Les Amis de la Terre / Friends of the Earth France
Private Finance Campaigner
Tel: +33 1 48 51 18 92
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Friends of the Earth France accepted Caisses d'Epargne's invitation to participate in the development of the climate methodology, which is currently a very innovative initiative compared with other financiers. The most difficult part still has to be done, however: to incite consumers to use this methodology, to train bankers to integrate it in their day-to-day practices and, most of all, to generalize it to all the banking sector. Friends of the Earth France will monitor these developments carefully.
In 2005, the first FoE France analysis on the environmental practices of French banks highlighted the "backlog of the squirrel" (Caisse d'Epargne's logo). In 2006, the institution seemed to wake up, a fact which was confirmed in 2007. By 2008, Caisse d'Epargne went even further: its labeling methodology, which has been made fully public, has made it a very innovative bank in terms of consumer information.
Yann Louvel, private finance campaigner at Friends of the Earth France, explains : "Most of the banks only work on their direct GHG emissions. But our calculations, confirmed by several banks, clearly show that these emissions only count for 0,1% of the induced emissions by banks' financing and investment activities. The conclusion is clear: we must give priority to developing environmental policies governing banks' financing activities, particularly with respect to climate change. And these policies need to start with developing a GHG reporting methodology."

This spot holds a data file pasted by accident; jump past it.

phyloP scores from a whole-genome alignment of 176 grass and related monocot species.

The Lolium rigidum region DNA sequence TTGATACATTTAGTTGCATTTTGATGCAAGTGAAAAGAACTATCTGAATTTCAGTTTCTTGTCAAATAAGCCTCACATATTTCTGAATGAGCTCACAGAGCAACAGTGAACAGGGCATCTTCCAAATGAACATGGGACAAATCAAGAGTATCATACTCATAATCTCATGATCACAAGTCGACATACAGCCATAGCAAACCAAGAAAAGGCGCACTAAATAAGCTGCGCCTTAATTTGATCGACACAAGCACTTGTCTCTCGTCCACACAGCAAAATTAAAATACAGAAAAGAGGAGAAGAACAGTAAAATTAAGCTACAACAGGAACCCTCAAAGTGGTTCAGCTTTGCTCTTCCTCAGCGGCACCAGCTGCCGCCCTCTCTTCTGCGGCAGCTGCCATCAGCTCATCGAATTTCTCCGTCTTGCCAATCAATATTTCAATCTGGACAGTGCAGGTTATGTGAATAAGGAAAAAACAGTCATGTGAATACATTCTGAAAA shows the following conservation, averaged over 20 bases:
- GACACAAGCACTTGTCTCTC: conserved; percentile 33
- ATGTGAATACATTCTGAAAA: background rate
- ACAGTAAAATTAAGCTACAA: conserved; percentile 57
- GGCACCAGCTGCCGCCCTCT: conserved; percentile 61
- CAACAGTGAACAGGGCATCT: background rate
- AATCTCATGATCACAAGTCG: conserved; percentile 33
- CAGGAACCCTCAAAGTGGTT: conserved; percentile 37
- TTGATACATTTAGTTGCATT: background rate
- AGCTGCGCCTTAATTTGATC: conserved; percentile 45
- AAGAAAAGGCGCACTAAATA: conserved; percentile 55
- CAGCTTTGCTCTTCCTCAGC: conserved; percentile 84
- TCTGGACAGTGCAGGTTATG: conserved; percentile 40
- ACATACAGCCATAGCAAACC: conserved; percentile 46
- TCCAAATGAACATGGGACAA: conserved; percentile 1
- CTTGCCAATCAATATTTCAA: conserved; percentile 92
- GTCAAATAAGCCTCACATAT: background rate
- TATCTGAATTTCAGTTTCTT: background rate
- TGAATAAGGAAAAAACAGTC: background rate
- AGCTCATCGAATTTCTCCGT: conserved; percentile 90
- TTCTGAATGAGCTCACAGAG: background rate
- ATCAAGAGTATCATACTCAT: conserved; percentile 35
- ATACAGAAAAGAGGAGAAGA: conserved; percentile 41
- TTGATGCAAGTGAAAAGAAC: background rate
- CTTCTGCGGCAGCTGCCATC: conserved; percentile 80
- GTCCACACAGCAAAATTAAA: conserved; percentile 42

The Caisse d'Epargne climate methodology focuses on calculating CO2 emissions of its retail products and services, including the emissions generated by financed companies, and also the emissions generated by the products made by these companies. Sébastien Godinot, campaigns coordinator at Friends of the Earth France, adds : "By working with the Swiss consultant Centre Info, the Caisse d'Epargne chose to calculate the GHG emissions covering Scope 1 (direct emissions), 2 (indirect emissions), and 3 (upstream and downstream emissions, including the use of the product) of the GHG Protocol, the international reference for GHG accounting. This is very positive since the large majority of companies limit themselves to levels 1 and 2."
For instance, car producers generally publish the emissions linked to the production of the cars, but not to the use of the cars, which actually represent 88% of the total lifecycle emissions.
The approach, however, is far from perfect. Friends of the Earth France raised 5 main points to Caisse d'Epargne for the future:
- The use of the labeling will largely depend on the training bankers will get in the local branches. This implies a massive training program in the next two years;
- Its use will also depend on the sensitization of consumers, so that they can understand it and use it, similar to the energy labeling system for other appliances which is now commonly used.
- Its effectiveness will also depend on how the Caisse d'Epargne uses the methodology to inform the development of its own financial products and services. The labeling initiative currently informs bank customers, but it has not yet modified the bank's business model;
- Considering its very innovative aspect, the methodology will need to be deepened and consolidated in some respects;
- Most of all, the methodology today applies to the retail bank, but not to the bank's two other major business units, corporate investment banking and asset management. Since these activities generate most of the bank's induced emissions, Caisse d'Epargne have commited to go this way: this is fundamental.
Sébastien Godinot, campaigns coordinator at Friends of the Earth France, concludes : "The effort made by Caisse d'Epargne clearly demonstrates the huge potential for progress. The other French banks should be inspired and question their own practices, instead of participating in nuclear power plants in seismic zones, like BNP Paribas is doing in Bulgaria. We're convinced that, in the end, this labeling will become mandatory, because it answers growing demands from citizens on companies' transparency, and it follows one commitment of the Grenelle de l'Environnement (major French official meeting on the environment with NGOs, state, localities and unions that happened last autumn in France). All banks must then adopt the labeling methodology".